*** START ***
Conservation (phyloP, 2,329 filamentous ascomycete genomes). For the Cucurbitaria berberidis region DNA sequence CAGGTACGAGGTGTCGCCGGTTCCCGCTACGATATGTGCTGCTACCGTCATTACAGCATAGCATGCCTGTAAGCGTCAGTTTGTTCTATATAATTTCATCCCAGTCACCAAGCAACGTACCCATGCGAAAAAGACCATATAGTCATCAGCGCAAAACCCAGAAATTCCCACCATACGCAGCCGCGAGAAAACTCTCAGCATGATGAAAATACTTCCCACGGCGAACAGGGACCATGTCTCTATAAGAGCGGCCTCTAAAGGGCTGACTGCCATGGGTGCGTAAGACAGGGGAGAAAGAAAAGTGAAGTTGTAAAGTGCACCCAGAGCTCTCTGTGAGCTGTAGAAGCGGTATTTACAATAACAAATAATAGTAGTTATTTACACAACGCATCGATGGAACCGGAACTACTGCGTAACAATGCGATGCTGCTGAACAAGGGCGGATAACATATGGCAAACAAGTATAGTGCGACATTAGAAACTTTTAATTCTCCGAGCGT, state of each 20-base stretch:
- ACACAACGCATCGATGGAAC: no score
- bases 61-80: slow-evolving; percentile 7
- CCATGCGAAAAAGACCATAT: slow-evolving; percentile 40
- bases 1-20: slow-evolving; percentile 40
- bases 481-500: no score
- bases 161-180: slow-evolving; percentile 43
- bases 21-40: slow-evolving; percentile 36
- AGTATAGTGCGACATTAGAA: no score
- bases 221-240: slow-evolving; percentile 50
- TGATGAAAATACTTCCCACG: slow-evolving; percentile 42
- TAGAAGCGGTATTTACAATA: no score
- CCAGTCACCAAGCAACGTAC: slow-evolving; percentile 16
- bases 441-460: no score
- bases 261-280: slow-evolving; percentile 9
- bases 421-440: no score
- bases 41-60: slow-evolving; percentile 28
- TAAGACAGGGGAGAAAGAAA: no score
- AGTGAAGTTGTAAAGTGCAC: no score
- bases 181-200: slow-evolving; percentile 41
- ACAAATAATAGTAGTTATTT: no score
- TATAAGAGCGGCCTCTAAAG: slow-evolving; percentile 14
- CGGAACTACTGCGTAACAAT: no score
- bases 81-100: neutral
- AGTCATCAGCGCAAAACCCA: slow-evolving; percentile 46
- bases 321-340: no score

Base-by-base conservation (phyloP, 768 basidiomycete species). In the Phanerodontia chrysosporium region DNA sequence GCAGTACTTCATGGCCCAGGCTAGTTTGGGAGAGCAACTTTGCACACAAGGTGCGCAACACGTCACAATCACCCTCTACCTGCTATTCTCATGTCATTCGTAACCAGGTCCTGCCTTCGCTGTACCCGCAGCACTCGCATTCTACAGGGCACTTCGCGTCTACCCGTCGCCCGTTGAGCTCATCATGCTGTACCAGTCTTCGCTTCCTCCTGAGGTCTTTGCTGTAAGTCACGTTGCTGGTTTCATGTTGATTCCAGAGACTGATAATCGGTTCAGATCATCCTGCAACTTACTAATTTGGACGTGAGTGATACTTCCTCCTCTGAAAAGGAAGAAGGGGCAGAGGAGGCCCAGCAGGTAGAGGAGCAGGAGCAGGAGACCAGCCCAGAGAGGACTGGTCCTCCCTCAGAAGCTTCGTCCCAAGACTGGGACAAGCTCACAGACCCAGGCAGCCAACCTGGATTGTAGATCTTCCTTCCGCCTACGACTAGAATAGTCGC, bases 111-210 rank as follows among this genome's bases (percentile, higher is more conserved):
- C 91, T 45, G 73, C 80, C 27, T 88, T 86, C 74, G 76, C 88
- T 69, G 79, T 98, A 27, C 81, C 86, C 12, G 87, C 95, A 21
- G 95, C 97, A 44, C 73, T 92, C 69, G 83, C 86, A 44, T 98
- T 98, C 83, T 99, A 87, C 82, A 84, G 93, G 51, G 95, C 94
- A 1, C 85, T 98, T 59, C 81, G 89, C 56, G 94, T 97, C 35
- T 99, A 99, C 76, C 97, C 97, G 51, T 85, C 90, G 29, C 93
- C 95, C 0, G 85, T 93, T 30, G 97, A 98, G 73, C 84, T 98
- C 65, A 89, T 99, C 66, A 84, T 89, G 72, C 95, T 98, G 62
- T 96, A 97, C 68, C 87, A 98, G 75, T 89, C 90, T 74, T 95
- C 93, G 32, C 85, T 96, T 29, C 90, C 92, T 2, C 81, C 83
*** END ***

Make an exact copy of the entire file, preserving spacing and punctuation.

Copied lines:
Conservation (phyloP, 2,329 filamentous ascomycete genomes). For the Cucurbitaria berberidis region DNA sequence CAGGTACGAGGTGTCGCCGGTTCCCGCTACGATATGTGCTGCTACCGTCATTACAGCATAGCATGCCTGTAAGCGTCAGTTTGTTCTATATAATTTCATCCCAGTCACCAAGCAACGTACCCATGCGAAAAAGACCATATAGTCATCAGCGCAAAACCCAGAAATTCCCACCATACGCAGCCGCGAGAAAACTCTCAGCATGATGAAAATACTTCCCACGGCGAACAGGGACCATGTCTCTATAAGAGCGGCCTCTAAAGGGCTGACTGCCATGGGTGCGTAAGACAGGGGAGAAAGAAAAGTGAAGTTGTAAAGTGCACCCAGAGCTCTCTGTGAGCTGTAGAAGCGGTATTTACAATAACAAATAATAGTAGTTATTTACACAACGCATCGATGGAACCGGAACTACTGCGTAACAATGCGATGCTGCTGAACAAGGGCGGATAACATATGGCAAACAAGTATAGTGCGACATTAGAAACTTTTAATTCTCCGAGCGT, state of each 20-base stretch:
- ACACAACGCATCGATGGAAC: no score
- bases 61-80: slow-evolving; percentile 7
- CCATGCGAAAAAGACCATAT: slow-evolving; percentile 40
- bases 1-20: slow-evolving; percentile 40
- bases 481-500: no score
- bases 161-180: slow-evolving; percentile 43
- bases 21-40: slow-evolving; percentile 36
- AGTATAGTGCGACATTAGAA: no score
- bases 221-240: slow-evolving; percentile 50
- TGATGAAAATACTTCCCACG: slow-evolving; percentile 42
- TAGAAGCGGTATTTACAATA: no score
- CCAGTCACCAAGCAACGTAC: slow-evolving; percentile 16
- bases 441-460: no score
- bases 261-280: slow-evolving; percentile 9
- bases 421-440: no score
- bases 41-60: slow-evolving; percentile 28
- TAAGACAGGGGAGAAAGAAA: no score
- AGTGAAGTTGTAAAGTGCAC: no score
- bases 181-200: slow-evolving; percentile 41
- ACAAATAATAGTAGTTATTT: no score
- TATAAGAGCGGCCTCTAAAG: slow-evolving; percentile 14
- CGGAACTACTGCGTAACAAT: no score
- bases 81-100: neutral
- AGTCATCAGCGCAAAACCCA: slow-evolving; percentile 46
- bases 321-340: no score

Base-by-base conservation (phyloP, 768 basidiomycete species). In the Phanerodontia chrysosporium region DNA sequence GCAGTACTTCATGGCCCAGGCTAGTTTGGGAGAGCAACTTTGCACACAAGGTGCGCAACACGTCACAATCACCCTCTACCTGCTATTCTCATGTCATTCGTAACCAGGTCCTGCCTTCGCTGTACCCGCAGCACTCGCATTCTACAGGGCACTTCGCGTCTACCCGTCGCCCGTTGAGCTCATCATGCTGTACCAGTCTTCGCTTCCTCCTGAGGTCTTTGCTGTAAGTCACGTTGCTGGTTTCATGTTGATTCCAGAGACTGATAATCGGTTCAGATCATCCTGCAACTTACTAATTTGGACGTGAGTGATACTTCCTCCTCTGAAAAGGAAGAAGGGGCAGAGGAGGCCCAGCAGGTAGAGGAGCAGGAGCAGGAGACCAGCCCAGAGAGGACTGGTCCTCCCTCAGAAGCTTCGTCCCAAGACTGGGACAAGCTCACAGACCCAGGCAGCCAACCTGGATTGTAGATCTTCCTTCCGCCTACGACTAGAATAGTCGC, bases 111-210 rank as follows among this genome's bases (percentile, higher is more conserved):
- C 91, T 45, G 73, C 80, C 27, T 88, T 86, C 74, G 76, C 88
- T 69, G 79, T 98, A 27, C 81, C 86, C 12, G 87, C 95, A 21
- G 95, C 97, A 44, C 73, T 92, C 69, G 83, C 86, A 44, T 98
- T 98, C 83, T 99, A 87, C 82, A 84, G 93, G 51, G 95, C 94
- A 1, C 85, T 98, T 59, C 81, G 89, C 56, G 94, T 97, C 35
- T 99, A 99, C 76, C 97, C 97, G 51, T 85, C 90, G 29, C 93
- C 95, C 0, G 85, T 93, T 30, G 97, A 98, G 73, C 84, T 98
- C 65, A 89, T 99, C 66, A 84, T 89, G 72, C 95, T 98, G 62
- T 96, A 97, C 68, C 87, A 98, G 75, T 89, C 90, T 74, T 95
- C 93, G 32, C 85, T 96, T 29, C 90, C 92, T 2, C 81, C 83